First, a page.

Identifier

etd-11082004-213649

Degree

Master of Science in Mechanical Engineering (MSME)

Department

Mechanical Engineering

Document Type

Thesis

Abstract

The importance of the imposed cooling rate in cryopreserving native cells and tissues has been long recognized in the field of cryobiology. When biological tissues are subjected to cooling rates in excess of thousands of degree C per minute, the characteristic structural and physical manifestations of the ice formed are such that the traditional damage due to ice formation at lower cooling rates are suppressed. Hence, achieving high cooling rates in tissues and cells of biologically relevant sizes (mm’s and cm’s) has been a long standing research problem. In the present study, we present a novel technique to achieve high cooling rates (in the order of 8,000 to 10,000 °C/min) in large tissue sections by coupling pulsed laser heating and immediate exposure to cryogenic temperatures (liquid nitrogen vapor at -164 °C). Thermal gradient that exists between the laser heated tissue (at ~1000’s °C) and liquid nitrogen surrounding the tissue results in very high cooling rates, as opposed to the cooling rates experienced by the tissue without laser heating (which is in the order of a few hundreds of degree C per minute). Furthermore it is expected that the small time scales of energy deposition (6-7 ns) and localized heating due to laser focusing would lead to minimal thermal damage. To illustrate this idea we have developed a 1-D and 2-D numerical model to predict cooling rates experienced in a finite tissue section exposed to liquid nitrogen temperatures with and without laser heating. Based on the numerical results preliminary experiments were carried out in a variety of cryobiologically relevant solutions and using adipose tissue derived adult stem cells. Experimental results indicate the possibility of attaining better survival when cells were cryopreserved using the suggested protocol. The limitations and advantages of the technique are also assessed.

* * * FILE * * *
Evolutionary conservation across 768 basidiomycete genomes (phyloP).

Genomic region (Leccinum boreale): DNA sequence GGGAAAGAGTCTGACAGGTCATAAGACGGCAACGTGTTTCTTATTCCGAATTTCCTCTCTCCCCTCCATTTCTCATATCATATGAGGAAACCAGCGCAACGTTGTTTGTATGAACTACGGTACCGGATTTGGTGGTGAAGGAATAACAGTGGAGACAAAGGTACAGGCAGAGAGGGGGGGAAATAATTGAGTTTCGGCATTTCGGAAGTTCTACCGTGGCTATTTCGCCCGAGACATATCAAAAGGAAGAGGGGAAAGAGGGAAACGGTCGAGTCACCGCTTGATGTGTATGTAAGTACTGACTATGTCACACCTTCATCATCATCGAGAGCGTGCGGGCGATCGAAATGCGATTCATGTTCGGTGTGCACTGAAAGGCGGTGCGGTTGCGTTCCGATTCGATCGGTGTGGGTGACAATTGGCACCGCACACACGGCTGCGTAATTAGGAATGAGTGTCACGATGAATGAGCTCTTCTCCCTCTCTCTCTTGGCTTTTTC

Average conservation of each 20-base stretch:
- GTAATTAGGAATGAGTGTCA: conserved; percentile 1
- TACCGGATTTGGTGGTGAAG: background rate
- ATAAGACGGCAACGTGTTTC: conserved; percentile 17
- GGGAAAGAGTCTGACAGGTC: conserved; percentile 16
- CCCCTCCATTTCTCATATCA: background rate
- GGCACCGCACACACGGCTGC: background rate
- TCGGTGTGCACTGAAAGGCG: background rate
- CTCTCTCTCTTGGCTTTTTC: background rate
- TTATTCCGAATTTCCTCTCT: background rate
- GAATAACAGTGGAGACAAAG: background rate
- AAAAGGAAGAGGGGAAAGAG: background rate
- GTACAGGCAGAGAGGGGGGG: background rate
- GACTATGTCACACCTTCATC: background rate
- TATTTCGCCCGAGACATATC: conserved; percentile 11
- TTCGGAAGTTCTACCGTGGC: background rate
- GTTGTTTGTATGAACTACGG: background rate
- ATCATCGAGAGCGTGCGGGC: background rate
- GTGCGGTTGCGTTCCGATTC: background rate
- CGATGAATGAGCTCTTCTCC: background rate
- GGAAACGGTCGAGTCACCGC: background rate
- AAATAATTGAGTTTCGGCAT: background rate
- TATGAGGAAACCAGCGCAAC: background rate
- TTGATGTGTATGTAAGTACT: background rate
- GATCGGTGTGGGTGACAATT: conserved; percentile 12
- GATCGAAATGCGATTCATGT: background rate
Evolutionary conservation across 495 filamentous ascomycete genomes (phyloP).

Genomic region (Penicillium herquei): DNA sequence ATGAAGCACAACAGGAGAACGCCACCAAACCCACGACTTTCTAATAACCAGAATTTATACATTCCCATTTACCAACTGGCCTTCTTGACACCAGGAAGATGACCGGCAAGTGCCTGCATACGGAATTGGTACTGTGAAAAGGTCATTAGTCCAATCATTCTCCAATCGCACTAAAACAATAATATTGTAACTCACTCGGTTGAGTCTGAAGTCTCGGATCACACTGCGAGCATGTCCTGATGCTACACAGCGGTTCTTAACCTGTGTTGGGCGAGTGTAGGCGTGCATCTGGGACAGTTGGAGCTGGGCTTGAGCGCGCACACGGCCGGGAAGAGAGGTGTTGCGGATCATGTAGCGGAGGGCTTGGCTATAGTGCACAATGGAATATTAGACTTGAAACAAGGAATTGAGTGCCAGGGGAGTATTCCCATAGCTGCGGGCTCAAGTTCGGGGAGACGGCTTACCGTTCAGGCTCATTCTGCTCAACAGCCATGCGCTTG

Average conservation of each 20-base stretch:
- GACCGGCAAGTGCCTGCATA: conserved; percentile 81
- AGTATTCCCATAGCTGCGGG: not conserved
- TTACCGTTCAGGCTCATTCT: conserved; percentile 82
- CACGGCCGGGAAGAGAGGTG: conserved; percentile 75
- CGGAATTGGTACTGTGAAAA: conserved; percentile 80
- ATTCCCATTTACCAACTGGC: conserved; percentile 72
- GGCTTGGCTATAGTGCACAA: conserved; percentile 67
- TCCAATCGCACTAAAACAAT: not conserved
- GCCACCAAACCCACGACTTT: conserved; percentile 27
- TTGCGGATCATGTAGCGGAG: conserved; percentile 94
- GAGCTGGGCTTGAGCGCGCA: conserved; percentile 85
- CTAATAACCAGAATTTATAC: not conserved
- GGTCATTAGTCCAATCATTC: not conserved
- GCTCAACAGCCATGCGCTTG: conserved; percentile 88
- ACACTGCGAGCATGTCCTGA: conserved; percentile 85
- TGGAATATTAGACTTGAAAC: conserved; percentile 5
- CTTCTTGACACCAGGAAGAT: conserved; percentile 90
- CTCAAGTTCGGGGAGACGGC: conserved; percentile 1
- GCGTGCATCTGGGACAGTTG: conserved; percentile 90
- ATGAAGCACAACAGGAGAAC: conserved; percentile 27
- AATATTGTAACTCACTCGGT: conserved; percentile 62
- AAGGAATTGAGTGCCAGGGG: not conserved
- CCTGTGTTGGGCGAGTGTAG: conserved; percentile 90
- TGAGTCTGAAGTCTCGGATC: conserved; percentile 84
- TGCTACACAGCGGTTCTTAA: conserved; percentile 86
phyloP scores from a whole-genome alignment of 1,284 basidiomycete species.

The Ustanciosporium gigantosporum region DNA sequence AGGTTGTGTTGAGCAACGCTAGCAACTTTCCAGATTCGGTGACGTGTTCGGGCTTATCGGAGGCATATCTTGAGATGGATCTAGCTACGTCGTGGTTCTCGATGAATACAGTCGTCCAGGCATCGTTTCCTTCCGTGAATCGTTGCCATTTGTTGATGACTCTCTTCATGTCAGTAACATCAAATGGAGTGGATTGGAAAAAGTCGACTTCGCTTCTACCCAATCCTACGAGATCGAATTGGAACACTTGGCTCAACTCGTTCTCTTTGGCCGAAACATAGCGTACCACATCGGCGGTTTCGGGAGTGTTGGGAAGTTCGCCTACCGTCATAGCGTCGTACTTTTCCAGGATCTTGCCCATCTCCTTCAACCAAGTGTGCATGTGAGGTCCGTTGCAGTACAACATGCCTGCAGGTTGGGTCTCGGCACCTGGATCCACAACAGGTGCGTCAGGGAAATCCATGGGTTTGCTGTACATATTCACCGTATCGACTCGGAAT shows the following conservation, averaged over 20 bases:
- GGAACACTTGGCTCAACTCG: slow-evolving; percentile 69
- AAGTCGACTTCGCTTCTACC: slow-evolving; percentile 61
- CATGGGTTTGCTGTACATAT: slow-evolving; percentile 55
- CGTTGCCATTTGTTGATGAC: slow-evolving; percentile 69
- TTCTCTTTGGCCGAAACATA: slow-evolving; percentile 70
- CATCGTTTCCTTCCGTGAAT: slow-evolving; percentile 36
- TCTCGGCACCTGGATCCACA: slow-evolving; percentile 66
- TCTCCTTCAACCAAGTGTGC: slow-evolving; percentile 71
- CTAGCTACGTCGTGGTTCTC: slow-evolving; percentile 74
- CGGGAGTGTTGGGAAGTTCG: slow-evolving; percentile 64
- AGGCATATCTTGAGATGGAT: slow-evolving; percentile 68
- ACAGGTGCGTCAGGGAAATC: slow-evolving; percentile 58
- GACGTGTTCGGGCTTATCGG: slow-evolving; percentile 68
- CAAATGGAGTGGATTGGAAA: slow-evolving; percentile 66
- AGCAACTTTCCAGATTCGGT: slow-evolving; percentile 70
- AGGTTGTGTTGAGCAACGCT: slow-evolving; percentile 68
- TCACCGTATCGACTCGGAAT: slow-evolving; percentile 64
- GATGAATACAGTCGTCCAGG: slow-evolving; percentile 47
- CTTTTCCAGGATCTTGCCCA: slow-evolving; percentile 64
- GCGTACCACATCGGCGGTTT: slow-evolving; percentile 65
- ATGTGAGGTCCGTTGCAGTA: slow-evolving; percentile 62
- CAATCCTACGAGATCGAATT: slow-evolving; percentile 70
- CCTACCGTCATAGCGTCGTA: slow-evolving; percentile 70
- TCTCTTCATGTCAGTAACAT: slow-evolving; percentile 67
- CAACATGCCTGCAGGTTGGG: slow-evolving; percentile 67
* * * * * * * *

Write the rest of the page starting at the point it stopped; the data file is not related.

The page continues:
Date

2004

Document Availability at the Time of Submission

Release the entire work immediately for access worldwide.

Committee Chair

Ram V. Devireddy

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